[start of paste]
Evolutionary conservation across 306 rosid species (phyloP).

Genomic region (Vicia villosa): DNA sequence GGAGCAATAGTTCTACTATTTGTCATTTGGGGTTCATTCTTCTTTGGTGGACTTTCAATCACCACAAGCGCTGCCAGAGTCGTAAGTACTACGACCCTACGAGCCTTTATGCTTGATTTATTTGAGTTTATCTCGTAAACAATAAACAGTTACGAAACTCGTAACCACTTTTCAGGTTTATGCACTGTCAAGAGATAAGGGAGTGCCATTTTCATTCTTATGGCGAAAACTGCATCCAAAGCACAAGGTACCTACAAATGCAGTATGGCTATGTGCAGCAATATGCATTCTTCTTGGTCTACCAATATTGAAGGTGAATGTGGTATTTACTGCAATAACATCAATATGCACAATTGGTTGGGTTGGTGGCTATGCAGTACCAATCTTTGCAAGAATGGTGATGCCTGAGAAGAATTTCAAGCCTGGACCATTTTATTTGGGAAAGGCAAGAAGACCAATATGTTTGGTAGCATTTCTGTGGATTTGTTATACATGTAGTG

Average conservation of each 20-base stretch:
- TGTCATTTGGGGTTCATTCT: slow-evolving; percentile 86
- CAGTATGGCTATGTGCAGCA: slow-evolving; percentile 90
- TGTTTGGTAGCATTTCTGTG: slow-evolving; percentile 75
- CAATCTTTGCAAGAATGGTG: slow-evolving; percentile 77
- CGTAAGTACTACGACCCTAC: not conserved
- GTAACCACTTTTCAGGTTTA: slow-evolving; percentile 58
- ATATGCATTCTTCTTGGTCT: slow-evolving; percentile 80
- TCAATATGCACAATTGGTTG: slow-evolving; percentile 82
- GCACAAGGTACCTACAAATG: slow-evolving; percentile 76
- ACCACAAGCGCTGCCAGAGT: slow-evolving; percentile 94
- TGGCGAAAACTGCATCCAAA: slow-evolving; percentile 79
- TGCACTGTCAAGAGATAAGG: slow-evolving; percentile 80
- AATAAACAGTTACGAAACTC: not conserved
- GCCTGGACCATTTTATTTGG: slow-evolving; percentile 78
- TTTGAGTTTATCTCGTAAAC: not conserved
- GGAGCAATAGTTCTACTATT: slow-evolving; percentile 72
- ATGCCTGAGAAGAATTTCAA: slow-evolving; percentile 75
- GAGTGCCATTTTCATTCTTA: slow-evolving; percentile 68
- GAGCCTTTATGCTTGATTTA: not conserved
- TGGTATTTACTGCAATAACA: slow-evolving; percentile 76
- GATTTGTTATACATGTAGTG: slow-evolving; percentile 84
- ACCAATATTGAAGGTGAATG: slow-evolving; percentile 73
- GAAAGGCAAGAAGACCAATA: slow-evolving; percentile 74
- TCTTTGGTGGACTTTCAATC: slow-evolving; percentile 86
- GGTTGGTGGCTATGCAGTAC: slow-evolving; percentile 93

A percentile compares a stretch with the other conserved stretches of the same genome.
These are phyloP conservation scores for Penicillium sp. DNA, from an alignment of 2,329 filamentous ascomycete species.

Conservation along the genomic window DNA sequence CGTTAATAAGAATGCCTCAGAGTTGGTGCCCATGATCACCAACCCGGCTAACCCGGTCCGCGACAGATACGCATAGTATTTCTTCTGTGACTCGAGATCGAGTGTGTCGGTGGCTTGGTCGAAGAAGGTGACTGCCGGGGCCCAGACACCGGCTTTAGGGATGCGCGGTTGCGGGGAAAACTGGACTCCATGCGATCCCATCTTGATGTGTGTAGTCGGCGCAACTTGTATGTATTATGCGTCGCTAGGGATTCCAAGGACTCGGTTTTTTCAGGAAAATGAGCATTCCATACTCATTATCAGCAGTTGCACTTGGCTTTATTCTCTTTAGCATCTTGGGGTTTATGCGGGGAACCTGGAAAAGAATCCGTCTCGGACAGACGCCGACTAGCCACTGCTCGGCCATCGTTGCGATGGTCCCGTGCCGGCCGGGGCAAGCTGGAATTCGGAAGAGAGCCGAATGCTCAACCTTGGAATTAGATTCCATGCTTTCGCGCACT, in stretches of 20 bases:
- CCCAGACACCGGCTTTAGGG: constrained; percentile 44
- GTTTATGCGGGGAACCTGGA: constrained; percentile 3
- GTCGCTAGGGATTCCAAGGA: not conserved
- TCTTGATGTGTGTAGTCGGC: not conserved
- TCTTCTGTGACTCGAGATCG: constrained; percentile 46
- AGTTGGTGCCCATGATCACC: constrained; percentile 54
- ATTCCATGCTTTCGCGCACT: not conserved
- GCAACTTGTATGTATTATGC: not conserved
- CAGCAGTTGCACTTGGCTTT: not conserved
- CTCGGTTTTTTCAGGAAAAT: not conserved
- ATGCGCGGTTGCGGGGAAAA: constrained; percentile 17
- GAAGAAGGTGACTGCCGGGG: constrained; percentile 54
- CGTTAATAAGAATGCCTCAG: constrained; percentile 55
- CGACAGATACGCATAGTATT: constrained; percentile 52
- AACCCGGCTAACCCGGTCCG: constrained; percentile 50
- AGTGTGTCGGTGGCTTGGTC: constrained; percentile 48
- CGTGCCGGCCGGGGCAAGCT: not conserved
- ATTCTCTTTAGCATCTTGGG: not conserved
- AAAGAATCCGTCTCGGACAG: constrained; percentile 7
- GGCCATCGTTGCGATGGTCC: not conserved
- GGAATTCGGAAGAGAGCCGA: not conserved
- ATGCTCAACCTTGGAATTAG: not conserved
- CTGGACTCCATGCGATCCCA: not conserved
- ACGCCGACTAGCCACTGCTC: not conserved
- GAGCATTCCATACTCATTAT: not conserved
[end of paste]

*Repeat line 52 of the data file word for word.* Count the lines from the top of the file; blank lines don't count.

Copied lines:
- GGAATTCGGAAGAGAGCCGA: not conserved